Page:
July 1 (Bloomberg) -- Brazil’s central bank is bringing forward the termination date on a program of incentives granted to large banks to encourage the transfer of liquidity to smaller institutions through asset purchases.
The measures to date helped inject more than 46 billion reais ($20.6 billion) into smaller banks, bringing their liquidity to “desired levels,” according to a statement posted on the central bank’s website today. The program, announced in December 2011, will finish in March 2014 -- five months earlier than originally intended.
“This suggests that the health of the financial system, especially medium and smaller banks, is good enough for the standards of our central bank, so it’s safe to end this program,” Andre Perfeito, chief economist at Gradual Investimentos, said by telephone from Sao Paulo. “The medium and small-size banks are not in danger in Brazil.”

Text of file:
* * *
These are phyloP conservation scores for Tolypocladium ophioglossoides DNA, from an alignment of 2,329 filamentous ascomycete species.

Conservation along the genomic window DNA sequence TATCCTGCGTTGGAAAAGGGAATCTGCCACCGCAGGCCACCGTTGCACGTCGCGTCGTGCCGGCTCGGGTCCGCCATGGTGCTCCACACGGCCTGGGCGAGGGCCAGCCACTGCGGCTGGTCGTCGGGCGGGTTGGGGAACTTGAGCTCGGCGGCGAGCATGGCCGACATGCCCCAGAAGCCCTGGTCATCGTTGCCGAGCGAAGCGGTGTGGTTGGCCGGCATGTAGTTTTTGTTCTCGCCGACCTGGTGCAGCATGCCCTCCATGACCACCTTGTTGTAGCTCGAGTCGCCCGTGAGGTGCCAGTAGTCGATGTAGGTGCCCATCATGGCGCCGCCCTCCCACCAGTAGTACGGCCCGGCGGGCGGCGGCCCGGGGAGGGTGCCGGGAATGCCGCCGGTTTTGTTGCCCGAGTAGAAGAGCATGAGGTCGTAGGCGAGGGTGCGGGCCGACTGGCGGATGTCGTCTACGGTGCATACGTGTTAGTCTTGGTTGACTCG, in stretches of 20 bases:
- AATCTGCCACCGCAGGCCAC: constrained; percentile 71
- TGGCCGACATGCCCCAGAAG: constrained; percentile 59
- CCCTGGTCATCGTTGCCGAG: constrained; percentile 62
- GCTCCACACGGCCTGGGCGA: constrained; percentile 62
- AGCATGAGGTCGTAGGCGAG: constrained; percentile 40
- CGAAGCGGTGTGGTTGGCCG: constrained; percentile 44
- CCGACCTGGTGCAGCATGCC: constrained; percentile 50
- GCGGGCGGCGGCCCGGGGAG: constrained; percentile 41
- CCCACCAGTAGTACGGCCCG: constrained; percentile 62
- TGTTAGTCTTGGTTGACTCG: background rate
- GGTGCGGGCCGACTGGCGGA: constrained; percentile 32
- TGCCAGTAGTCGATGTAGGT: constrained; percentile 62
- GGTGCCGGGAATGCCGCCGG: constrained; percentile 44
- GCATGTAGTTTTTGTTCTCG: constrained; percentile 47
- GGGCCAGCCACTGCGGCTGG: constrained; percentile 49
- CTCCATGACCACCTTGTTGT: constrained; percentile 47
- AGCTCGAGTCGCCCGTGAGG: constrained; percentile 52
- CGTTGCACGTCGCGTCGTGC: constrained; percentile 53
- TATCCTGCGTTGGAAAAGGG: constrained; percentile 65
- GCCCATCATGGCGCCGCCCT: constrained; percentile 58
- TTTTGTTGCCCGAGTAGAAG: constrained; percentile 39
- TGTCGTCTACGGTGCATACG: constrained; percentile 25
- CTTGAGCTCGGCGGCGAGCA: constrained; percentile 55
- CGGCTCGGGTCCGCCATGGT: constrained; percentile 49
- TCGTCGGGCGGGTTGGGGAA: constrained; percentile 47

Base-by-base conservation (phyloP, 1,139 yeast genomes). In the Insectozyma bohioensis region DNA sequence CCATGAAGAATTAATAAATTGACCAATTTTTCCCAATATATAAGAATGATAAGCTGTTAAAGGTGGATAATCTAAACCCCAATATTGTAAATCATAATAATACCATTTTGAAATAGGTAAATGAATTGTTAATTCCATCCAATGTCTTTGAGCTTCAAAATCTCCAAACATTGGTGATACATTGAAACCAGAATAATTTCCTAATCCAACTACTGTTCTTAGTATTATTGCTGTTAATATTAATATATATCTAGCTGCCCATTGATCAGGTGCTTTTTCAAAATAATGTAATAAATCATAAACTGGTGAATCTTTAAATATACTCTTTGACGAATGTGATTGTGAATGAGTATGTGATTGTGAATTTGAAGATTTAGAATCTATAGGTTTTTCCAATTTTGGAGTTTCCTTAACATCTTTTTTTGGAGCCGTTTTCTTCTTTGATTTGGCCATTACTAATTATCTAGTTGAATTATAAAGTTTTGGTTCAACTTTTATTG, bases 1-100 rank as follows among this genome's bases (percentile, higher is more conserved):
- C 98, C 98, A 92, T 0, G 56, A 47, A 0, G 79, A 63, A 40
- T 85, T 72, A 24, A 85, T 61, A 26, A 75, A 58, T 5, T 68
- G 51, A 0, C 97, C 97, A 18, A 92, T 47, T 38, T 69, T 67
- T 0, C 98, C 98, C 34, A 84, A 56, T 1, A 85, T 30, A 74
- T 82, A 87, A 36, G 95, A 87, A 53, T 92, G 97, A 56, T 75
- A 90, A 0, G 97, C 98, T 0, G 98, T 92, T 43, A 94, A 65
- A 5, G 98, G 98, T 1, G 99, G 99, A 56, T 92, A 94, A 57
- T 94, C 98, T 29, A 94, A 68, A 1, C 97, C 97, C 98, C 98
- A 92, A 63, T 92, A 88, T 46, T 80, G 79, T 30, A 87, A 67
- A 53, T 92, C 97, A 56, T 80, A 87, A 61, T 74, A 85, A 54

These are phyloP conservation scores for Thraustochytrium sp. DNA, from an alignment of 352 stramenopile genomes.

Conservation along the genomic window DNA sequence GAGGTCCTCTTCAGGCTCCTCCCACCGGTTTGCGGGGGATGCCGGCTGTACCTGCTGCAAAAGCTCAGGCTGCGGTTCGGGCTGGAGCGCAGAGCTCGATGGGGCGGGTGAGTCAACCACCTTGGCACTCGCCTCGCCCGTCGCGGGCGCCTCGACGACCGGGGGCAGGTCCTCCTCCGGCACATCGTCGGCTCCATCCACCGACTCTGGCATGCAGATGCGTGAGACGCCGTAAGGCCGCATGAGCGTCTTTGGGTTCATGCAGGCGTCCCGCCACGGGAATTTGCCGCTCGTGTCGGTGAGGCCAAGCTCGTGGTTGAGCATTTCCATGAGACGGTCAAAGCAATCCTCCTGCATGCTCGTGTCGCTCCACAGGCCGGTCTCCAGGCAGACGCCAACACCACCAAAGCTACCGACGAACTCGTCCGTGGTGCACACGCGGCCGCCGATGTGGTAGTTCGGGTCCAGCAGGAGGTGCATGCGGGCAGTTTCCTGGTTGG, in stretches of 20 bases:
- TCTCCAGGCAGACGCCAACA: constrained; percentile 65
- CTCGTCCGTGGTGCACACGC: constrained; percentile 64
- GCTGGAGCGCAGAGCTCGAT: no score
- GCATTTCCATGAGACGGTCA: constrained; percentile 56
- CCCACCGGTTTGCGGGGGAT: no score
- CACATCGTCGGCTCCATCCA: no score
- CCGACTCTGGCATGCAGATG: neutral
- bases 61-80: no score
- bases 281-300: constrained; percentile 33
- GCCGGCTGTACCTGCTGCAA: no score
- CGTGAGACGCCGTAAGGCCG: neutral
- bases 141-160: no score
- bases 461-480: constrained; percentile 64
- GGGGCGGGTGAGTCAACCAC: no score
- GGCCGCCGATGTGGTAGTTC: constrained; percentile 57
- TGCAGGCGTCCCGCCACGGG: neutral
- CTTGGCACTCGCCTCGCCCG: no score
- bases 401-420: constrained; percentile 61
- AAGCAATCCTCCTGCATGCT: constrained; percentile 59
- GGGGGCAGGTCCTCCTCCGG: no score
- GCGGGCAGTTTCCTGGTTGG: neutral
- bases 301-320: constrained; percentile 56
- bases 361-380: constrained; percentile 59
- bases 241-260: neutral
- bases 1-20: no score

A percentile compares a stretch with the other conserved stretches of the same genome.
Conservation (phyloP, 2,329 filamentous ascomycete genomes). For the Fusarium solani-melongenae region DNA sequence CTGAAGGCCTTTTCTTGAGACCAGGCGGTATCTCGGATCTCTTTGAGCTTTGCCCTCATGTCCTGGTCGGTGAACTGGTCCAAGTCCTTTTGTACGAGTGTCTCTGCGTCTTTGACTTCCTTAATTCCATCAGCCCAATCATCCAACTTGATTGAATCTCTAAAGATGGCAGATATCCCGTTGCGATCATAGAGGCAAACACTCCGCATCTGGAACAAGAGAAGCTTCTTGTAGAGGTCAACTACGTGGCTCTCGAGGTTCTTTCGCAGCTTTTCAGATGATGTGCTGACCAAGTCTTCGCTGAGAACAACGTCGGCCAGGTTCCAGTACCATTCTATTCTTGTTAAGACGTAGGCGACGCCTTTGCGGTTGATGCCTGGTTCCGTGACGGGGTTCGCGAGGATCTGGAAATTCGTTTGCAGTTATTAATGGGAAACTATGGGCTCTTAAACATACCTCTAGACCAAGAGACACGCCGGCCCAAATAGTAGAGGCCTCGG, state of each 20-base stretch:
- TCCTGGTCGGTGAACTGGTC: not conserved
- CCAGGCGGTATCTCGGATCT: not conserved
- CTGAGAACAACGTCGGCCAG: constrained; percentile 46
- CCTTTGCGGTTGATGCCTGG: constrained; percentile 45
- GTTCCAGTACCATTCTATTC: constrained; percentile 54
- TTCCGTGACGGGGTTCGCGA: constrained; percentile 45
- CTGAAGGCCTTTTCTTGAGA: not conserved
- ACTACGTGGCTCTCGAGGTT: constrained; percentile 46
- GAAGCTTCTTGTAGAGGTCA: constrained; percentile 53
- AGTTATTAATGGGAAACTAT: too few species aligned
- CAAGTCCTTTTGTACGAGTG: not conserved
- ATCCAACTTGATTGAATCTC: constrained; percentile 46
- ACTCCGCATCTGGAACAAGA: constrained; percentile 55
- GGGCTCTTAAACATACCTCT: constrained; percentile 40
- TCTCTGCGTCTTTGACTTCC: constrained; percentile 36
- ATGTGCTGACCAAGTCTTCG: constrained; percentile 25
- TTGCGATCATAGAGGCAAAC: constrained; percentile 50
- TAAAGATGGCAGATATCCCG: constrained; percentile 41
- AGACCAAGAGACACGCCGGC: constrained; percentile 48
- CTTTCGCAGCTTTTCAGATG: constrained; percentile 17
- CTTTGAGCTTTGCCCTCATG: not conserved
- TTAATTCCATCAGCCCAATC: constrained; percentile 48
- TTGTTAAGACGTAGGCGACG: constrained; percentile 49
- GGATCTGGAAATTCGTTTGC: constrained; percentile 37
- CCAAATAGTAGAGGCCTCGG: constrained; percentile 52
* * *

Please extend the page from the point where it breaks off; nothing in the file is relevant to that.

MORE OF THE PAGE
The shift in reserve rules was an attempt by policy makers to prop up smaller banks squeezed by Europe’s debt crisis after Brazil’s deposit fund stepped in to facilitate the 2010 bailout of Banco Panamericano SA. President Dilma Rousseff has lowered banks’ reserve requirements in a bid to boost lending while at the same time pressuring the institutions to reduce their spreads.
The rules allowed banks to use part of their reserve requirements to purchase credit portfolios and longer-term bonds from banks whose capital does not exceed 2.2 billion reais. Failing to do so would result in punishment by way of losing interest payments on some of the funds required to be deposited at the central bank.
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